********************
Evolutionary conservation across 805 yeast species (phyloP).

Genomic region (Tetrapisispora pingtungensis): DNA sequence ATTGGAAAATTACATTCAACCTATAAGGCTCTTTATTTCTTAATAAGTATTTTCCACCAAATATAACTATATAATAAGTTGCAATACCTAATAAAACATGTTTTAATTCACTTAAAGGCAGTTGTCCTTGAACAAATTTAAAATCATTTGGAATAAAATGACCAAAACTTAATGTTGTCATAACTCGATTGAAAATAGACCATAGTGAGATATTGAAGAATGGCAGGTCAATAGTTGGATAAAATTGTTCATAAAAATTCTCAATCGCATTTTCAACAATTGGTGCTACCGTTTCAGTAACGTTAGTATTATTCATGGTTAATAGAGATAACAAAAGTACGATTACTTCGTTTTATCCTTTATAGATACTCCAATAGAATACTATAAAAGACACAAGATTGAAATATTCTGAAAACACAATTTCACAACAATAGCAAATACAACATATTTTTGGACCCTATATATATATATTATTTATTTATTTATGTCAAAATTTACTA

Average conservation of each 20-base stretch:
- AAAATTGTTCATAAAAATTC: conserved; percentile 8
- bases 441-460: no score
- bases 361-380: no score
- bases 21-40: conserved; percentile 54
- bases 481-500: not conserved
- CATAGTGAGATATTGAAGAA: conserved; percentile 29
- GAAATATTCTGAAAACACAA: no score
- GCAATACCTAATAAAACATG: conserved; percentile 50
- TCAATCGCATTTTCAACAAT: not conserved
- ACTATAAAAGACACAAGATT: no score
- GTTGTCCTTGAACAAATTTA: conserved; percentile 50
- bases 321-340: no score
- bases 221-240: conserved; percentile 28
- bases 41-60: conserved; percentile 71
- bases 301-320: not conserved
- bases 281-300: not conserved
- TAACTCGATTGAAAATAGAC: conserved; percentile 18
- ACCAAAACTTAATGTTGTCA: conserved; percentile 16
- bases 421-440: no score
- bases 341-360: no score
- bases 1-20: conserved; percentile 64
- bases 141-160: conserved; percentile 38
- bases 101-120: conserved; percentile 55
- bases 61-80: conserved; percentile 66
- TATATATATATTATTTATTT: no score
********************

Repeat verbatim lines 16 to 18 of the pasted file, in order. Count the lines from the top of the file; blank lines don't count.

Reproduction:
- bases 221-240: conserved; percentile 28
- bases 41-60: conserved; percentile 71
- bases 301-320: not conserved